With more than 12,500 miles of trails, it’s no wonder Michigan is known as "the Trails State." Whether it's bicycling through paved trails in the parks, mountain biking across rugged terrain or planning a trip through one of the state parks or state forest pathways, Michigan has unique opportunities for bicyclists of all ages, types and skill levels.
"National Bike Month takes place each May and showcases the many benefits of bicycling," said Elissa Buck, a recreation programmer for the DNR. "Bicycling is a great way to enjoy the great outdoors, while taking advantage of all the health and environmental benefits. It's also an opportunity to explore your community and state, such as the extensive statewide trail system, many scenic roads, state parks and much more."
National Bike Month, sponsored by the League of American Bicyclists, is celebrated each May in communities from coast to coast. Established in 1956, National Bike Month is a chance to showcase the many benefits of bicycling and encourage more folks to give biking a try. Visit www.bikeleague.org/bikemonth for more information.
Here are just a few of the opportunities that Michigan bicyclists can explore:
- Bikes are allowed on all paved and nonpaved roads in all 102 state parks and recreation areas. Information can be found at www.michigan.gov/stateparks.
- Mountain bikers may want to wind and weave their way through natural soil surfaces, narrower trail widths and changing slopes and gradients on a number of trails. To search for a list of Michigan state parks, recreation areas or state forest campgrounds with designated mountain bike trails, visitwww.michigan.gov/recsearch.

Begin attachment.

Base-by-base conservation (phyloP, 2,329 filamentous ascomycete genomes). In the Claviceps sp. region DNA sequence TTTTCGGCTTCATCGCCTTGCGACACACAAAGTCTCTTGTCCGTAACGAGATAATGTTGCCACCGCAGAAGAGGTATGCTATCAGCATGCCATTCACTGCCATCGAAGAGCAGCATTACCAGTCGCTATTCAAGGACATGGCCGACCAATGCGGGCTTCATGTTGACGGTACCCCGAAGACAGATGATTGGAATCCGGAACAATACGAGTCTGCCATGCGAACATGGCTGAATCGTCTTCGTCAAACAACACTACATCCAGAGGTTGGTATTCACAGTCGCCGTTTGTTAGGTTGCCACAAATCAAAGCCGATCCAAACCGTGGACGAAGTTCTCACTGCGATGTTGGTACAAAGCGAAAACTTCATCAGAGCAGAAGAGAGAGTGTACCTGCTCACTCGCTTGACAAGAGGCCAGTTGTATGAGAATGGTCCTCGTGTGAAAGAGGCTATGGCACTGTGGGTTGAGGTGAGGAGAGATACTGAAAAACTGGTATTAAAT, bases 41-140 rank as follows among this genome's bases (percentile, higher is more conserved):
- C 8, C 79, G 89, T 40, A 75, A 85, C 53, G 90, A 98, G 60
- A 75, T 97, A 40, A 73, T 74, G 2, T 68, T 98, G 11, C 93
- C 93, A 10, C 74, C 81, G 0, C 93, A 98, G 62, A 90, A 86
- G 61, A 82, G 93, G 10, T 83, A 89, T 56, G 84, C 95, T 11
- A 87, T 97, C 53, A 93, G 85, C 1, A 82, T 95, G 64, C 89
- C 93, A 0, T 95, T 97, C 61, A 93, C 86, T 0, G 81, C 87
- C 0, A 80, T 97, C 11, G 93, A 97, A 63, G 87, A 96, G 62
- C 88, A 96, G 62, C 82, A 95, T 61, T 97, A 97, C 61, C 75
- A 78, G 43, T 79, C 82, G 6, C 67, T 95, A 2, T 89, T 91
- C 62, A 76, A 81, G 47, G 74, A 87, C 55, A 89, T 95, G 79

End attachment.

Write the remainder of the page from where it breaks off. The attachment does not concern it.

- The William Field Memorial Hart-Montage Trail is a paved, 22-mile trail that passes through rural, forested lands. The beautiful scenic overlooks and picnic areas located along the route make it an excellent trail experience for all outdoor enthusiasts. There will be an official ribbon-cutting ceremony for the newly repaved trail July 18; however, most of the trail currently is rideable. Information can be found atwww.michigan.gov/recsearch.
- Jump on the Iron Belle Trail, the longest designated state trail in the nation, and bicycle (or hike) your way between Belle Isle Park in Detroit and Ironwood in the western Upper Peninsula. Explore pristine forests, pass along cool rivers and visit charming towns all across the state. The 791-mile bicycle route is 64 percent complete and utilizes existing multiuse trails. In the Upper Peninsula, the route follows U.S. 2, a designated national bicycling route. Visit www.michigan.gov/ironbelle to learn more.
- Slow Roll is a group bicycle ride that meets Monday nights in Detroit. Each week, participants meet at different venues and take a unique route throughout the city, exploring neighborhoods, landmarks and many state-operated destinations. The bike ride involves 3,000+ riders each week and is for all ages and skill levels. Learn about the location of future rides at http://slowrolldetroit.com.
Upcoming bicycling events include:
- The Lighthouse Neurological Rehabilitation Center will offer free Adaptive Cycling Clinics at Interlochen State Park in Grand Traverse County June 8, July 13 and Sept. 7. For more information, call 231-263-1350.
- Join the Tri-County Bicycle Association's 27th annual SummerTour July 13-17. The bike tour, a circle route beginning and ending in Petoskey, features great scenery that takes riders through many small towns and tourist areas in the northern Lower Peninsula. Visit www.biketcba.org (click on Club Rides).
A Recreation Passport is required for vehicle entry to Michigan state parks and recreation areas. Learn more about how the Recreation Passport gains you access to Michigan state parks and more at www.michigan.gov/recreationpassport.